Food tracking is common to all weight loss programs; each puts its own spin on it. In Weight Watchers, you count points. In others you’re counting carbs or grams of protein or fat. Noom does it with color groups based on caloric density. Foods are Green, Yellow, and Red. But you can eat anything, as long as you account for it, and you do look at the calorie count. Green food has a different caloric density than red food; you get filled up with food that has more water and fiber.

I’m a visual person and thinking of food by color groups makes it easier to picture and then make a choice between a Green Food snack such as fat free yogurt and a Yellow Food choice of 2% yogurt. Chicken is a yellow food; steak is a red food. Grapes are green, raisins are red. Mostly I just pick what I want – but then I use their food analysis tool to give me feedback on the choices. And since I log my food BEFORE I eat it, I can (and do) swap out one thing for another to keep things balanced.

But what’s really different about Noom is the psychology components. Each day has several small little articles on related things, such as mindful eating or breaking habits. Some of the style is a little cutesy but the information itself is sometimes new, or at least presented in a new way. And there are little quizzes to see how much you retain. It’s actually a lot of information in small enough bites that I’m absorbing more than in a lecture or reading a book.

You’re also assigned a goal coach, and after the first 2 weeks, are put into groups with a coach to help work through and respond to the articles. I’m honestly not finding that to be that much help because I found another option that works for me and that’s two Facebook groups for Noom users, a general one and one for those with large amounts to lose. I prefer typing on a keyboard over using thumbs on a phone, and like the more instant gratification of responses to questions from other users.

The thing is, I know my goal and I know how to break it down into smaller bits. I know there will be plateaus and slips as well as progress. I have a realistic idea of where I want to end up and how to celebrate the NSV’s (non-scale victories) along the way, things like behavior changes that become new habits or fitting into clothes another size or in a different store.

For me this is about getting healthier, and as of this morning I’ve lost 18 lbs; my BMI has already dropped 3 points. I got on a scale at the doctor yesterday and saw a number I haven’t seen since I retired. I’m happy with this program, how it’s working for me, and what I’m learning about myself and my habits.

Want to read a more detailed review of Noom? Check out this review in USA Today: https://www.usatoday.com/story/tech/reviewedcom/2020/01/09/noom-review/4422490002/

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New Year, Fresh Start

This blog used to just be about dieting and my relationship to food. That changed over time, and it was healthy, but then it kept creeping back because, well, so did the weight. It always has. I was on my first diet at age 10 and have done everything I could think of to look normal over the years. Weight Watchers more times than I can count. Medical fasts. Nutrisystem. Grapefruit. Phen-fen. Lapband.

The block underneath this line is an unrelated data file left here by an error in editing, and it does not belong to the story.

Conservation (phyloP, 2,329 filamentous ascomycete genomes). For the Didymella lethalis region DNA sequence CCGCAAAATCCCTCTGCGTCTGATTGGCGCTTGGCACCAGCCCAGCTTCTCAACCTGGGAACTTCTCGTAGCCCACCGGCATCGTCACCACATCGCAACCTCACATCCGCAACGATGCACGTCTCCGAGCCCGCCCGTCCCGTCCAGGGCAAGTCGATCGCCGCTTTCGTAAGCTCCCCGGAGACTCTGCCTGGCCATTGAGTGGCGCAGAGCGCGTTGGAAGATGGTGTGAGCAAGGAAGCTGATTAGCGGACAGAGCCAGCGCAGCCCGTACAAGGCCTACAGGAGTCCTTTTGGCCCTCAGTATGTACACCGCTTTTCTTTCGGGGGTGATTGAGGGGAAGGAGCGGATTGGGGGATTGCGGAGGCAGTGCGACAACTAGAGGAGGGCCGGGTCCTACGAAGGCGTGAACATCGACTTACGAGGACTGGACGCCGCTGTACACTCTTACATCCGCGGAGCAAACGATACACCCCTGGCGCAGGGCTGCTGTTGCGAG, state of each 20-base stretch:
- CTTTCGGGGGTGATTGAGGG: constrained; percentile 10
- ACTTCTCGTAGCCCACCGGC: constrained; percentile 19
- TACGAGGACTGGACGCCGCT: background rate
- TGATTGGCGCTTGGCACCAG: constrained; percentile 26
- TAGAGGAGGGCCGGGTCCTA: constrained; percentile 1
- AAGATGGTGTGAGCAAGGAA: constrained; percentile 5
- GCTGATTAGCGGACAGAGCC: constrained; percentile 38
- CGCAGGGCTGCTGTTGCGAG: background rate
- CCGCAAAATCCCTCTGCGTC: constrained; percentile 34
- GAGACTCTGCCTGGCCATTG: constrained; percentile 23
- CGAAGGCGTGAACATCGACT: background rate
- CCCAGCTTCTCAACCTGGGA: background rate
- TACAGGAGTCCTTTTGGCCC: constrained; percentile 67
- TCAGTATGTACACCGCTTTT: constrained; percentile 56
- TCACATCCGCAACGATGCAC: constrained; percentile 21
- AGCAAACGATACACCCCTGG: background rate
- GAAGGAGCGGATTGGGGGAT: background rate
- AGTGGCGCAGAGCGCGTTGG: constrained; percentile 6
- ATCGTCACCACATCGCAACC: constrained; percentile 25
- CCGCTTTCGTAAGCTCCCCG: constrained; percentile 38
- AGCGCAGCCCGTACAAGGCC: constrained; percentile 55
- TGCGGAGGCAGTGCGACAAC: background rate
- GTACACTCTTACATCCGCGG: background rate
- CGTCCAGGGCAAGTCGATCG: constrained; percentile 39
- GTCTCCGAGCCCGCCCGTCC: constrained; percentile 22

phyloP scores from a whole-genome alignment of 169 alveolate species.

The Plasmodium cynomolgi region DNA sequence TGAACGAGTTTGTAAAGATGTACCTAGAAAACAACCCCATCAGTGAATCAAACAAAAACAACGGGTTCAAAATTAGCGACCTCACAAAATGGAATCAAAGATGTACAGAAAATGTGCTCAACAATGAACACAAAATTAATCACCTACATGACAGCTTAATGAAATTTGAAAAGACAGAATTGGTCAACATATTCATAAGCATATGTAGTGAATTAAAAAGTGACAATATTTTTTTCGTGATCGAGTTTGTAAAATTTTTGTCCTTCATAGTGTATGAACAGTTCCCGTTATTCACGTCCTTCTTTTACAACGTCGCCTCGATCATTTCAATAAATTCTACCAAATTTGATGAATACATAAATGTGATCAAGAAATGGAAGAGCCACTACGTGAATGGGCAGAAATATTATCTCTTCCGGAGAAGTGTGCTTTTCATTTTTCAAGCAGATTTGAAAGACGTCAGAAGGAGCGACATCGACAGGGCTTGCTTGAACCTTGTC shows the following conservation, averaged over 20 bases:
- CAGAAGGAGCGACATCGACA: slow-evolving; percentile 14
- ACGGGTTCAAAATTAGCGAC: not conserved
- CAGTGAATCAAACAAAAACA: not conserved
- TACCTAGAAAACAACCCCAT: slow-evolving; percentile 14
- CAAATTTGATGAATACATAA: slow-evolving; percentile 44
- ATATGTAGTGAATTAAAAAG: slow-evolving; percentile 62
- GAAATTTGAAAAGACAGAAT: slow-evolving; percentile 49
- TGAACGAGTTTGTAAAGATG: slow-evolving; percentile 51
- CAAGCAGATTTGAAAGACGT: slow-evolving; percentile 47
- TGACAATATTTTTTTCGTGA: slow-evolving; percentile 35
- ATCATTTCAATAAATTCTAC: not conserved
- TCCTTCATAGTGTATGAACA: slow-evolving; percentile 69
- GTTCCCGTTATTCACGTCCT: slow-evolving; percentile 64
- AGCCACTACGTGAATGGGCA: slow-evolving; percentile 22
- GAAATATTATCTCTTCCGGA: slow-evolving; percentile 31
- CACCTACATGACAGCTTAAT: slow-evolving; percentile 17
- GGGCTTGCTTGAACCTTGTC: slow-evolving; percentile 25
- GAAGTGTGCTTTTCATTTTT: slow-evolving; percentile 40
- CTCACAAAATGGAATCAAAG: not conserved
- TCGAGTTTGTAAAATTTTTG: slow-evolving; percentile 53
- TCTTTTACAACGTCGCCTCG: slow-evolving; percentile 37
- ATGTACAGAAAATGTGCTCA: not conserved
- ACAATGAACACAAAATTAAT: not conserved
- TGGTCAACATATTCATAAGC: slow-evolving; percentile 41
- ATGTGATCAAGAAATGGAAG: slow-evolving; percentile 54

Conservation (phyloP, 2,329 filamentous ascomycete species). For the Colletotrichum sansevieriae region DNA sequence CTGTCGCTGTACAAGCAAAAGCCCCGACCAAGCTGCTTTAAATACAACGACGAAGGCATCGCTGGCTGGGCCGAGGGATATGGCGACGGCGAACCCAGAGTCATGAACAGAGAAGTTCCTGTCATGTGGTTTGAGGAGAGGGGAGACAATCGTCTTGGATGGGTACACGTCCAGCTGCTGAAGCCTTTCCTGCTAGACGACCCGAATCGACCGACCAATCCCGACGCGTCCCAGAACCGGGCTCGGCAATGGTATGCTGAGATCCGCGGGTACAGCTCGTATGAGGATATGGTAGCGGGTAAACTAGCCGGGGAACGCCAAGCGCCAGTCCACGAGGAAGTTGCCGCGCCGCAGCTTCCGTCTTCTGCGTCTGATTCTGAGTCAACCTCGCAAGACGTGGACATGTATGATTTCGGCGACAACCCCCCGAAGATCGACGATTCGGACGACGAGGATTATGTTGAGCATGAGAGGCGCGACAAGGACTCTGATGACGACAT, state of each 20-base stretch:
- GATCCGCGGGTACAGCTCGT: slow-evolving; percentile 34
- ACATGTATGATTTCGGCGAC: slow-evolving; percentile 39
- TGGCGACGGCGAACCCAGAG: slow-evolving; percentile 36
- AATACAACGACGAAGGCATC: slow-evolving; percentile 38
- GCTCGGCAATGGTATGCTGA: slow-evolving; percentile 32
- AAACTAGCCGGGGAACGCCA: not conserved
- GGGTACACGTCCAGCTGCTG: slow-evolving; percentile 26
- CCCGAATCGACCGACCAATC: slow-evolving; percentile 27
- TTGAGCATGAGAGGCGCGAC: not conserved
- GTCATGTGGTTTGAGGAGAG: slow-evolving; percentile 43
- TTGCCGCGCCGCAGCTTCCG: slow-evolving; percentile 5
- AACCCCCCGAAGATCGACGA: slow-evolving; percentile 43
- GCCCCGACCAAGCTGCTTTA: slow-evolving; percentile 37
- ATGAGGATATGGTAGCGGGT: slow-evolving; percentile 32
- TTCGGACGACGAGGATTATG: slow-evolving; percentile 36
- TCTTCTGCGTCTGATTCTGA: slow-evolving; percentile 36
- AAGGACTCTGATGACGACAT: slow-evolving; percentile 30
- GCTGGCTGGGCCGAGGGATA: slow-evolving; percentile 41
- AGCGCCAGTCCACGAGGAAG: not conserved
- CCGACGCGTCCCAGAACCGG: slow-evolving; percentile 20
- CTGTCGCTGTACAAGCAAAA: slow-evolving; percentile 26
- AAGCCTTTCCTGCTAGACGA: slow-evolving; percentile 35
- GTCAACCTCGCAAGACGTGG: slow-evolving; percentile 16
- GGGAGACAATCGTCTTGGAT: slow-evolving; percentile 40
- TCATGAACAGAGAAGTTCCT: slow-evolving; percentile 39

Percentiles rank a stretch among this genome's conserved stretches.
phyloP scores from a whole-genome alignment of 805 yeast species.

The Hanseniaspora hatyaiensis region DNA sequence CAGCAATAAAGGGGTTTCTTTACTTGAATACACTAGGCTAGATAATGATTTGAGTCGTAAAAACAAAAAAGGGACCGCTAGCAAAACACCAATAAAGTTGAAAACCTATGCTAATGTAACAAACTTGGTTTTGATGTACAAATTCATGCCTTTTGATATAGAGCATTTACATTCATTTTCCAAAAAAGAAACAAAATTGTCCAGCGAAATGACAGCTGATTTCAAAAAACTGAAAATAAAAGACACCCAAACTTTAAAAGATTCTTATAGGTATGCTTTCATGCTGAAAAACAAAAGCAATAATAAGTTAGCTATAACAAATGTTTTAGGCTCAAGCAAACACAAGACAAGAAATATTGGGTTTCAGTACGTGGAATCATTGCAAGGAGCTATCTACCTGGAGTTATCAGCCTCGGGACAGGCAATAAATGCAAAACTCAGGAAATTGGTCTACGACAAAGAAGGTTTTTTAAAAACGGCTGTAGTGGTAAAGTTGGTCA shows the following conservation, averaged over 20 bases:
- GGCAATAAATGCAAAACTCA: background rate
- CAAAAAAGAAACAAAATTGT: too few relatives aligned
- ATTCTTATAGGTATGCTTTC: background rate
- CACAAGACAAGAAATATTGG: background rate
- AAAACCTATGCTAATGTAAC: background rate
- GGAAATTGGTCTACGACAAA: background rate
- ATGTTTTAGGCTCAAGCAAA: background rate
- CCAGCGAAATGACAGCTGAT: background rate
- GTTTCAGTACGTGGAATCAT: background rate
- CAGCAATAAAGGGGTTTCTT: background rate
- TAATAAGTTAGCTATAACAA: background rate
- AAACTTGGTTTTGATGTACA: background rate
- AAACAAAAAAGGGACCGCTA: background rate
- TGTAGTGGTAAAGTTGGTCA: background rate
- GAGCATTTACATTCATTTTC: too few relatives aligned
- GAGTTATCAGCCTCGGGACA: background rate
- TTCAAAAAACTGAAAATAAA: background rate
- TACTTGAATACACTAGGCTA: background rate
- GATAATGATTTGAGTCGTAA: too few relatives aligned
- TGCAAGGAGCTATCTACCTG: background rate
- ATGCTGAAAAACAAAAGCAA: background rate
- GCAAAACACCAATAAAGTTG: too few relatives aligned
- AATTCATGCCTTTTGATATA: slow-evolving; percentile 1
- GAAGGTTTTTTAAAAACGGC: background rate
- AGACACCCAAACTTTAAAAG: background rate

Here’s the thing – they all work as long as I’m motivated to actually workk the plan, whatever it is. The motivation is what falters, because I get scared of success, and I resent being treated differently because I’m thinner. And I’m afraid, always afraid, that the weight will come back, because that’s my pattern.

But it’s another new year, one with nice round numbers, and I’m ready to make some changes. I don’t feel comfortable in my body and every doctor I’ve talked to in the last 6 months (and there have been more than I wanted to see) has started our visit by talking about my weight. I hate it. But they’re right.

So my goal for 2020 is to eat healthy, move more, and be comfortable in my body. And I have a plan for getting there. Maybe more on that later, after I have some time and success under my belt. For now, it’s about starting and sticking to something I’ve avoided.

My fridge is full of healthy things – broccoli (lots and lots of broccoli), grapes, chicken, eggs, raspberries, clementines, yogurt. Well, it always has yogurt – I’m addicted to Fage 2% plain yogurt. There are sweet potatoes and bananas, hummus and carrot sticks, and a plan to eat them in healthy ways.

New shoes will get here on Monday. My feet are ginormously wide and I need to order them online, or at least ones that fit properly. If I’m going to be walking and exercising, I need good shoes. Check. When I’m brave enough to put on a bathing suit, there’s a pool at the gym. I used to love pool walking and exercises, which are good for my cranky joints. But I’m not brave enough for that yet, especially in a community with ton of people who frequent the same gym. I’m not ready to be seen.

But I’m ready to do this. I don’t really care how long it takes; what matters is that I’m doing it. Happy New Year, me.

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Coming Back to Writing